Celebration of life held for Saugus shooting victim

Residents stand around the memorial set up at the Central Park flag pole at the Saugus Strong Vigil Sunday night. Cory Rubin/The Signal
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Approximately 700 friends and family gathered Sunday to celebrate the life of Dominic Michael Blackwell, the 14-year-old Saugus High student who was shot and killed Nov. 14.

Gene Hall, Blackwell’s grandfather, began by defining tragedy as an event causing great suffering, destruction and distress.

“Nov. 14 was a very tragic day here in the Santa Clarita area that will permanently change the landscape for three families and significantly alter the landscape for three others,” Hall said. “Sadly, we may never know the real reason why this tragedy happened. And trying to make sense of the nonsensical, trying to understand the un-understandable, only serves to plunge us down a rabbit hole of anguish and pain that is difficult to get out of.”

So instead, Hall went on to share who Blackwell was, describing him as “full of life and love.”

“He lived 14 years, inspiring family and friends with his overwhelming kindness, infectious laughter and genuine excitement for life,” Hall said. “He gave the best of himself to everyone he knew.”

Since Blackwell’s death, Hall remarked that he has heard story after story filled with heartfelt memories of his grandson, which highlighted some of the qualities Blackwell’s parents, Frank and Nancy, tried to instill in him, such as compassion, generosity, and respect for others.

Two crosses, set up at the Central Park flagpole during the Saugus Strong Vigil Sunday night, honor the memory of two students killed Thursday, Nov. 14, at Saugus High School . Cory Rubin/The Signal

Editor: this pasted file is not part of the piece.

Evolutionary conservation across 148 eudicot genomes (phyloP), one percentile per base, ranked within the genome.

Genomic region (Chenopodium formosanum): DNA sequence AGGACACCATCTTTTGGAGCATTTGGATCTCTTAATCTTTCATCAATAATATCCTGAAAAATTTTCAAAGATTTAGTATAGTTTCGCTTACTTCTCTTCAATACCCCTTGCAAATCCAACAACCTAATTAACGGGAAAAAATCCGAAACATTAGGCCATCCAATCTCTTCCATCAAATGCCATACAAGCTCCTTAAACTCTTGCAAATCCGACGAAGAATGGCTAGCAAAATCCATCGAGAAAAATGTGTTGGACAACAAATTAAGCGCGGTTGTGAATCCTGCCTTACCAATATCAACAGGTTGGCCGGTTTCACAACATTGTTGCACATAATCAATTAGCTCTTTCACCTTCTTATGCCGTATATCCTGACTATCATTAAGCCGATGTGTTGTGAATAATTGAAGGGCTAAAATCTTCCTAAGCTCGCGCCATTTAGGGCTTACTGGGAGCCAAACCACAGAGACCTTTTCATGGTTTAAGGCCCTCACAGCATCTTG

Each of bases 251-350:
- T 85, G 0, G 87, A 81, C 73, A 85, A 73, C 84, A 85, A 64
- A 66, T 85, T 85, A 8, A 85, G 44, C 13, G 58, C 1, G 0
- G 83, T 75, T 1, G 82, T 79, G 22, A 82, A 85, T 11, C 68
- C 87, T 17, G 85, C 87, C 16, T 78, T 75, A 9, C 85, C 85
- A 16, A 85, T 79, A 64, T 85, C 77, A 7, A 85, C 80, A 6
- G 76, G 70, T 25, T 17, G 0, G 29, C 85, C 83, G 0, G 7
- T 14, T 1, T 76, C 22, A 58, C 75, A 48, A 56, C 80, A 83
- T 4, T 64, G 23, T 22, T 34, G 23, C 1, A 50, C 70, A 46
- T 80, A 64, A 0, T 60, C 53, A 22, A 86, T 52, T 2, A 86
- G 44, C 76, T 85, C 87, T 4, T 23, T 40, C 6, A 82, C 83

His family and friends, as well as the various groups and teams he belonged to, all helped him to “become the well-rounded young man that he had become,” Hall added.

“In the weeks and months to come, there will be many firsts,” Hall said. “The first family trip without Dominic, the first family photo without Dominic, the first family celebration. Sept. 11 (Blackwell’s birthday) and Nov. 14 will be especially painful for the family each year they roll around, but even through all this grief, we can do much to support and comfort them.”

Erik Gonzalez then led a prayer in Blackwell’s honor, striving to remember the best parts of him.

“We can remember all the wonderful things, the memories, all of the laughter,” he said, adding, “every single, beautiful thing that he had continues to make us remember him, move forward and know that that is something that cannot be taken away.”

To conclude, Hall posed the question of what Blackwell would’ve done with his life and what kind of man he would’ve become.

“We don’t know,” answered Hall. “He had a lot of decisions to make, which he hadn’t made yet, but his parents provided him with many opportunities, different experiences, so that he could see for himself and decide for himself what type of person that he wanted to be.”

“He was the best in all of us, and we will carry him with us always,” Hall added. “We honor Dominic’s legacy by following his example, by pushing through the interference with dignity.”

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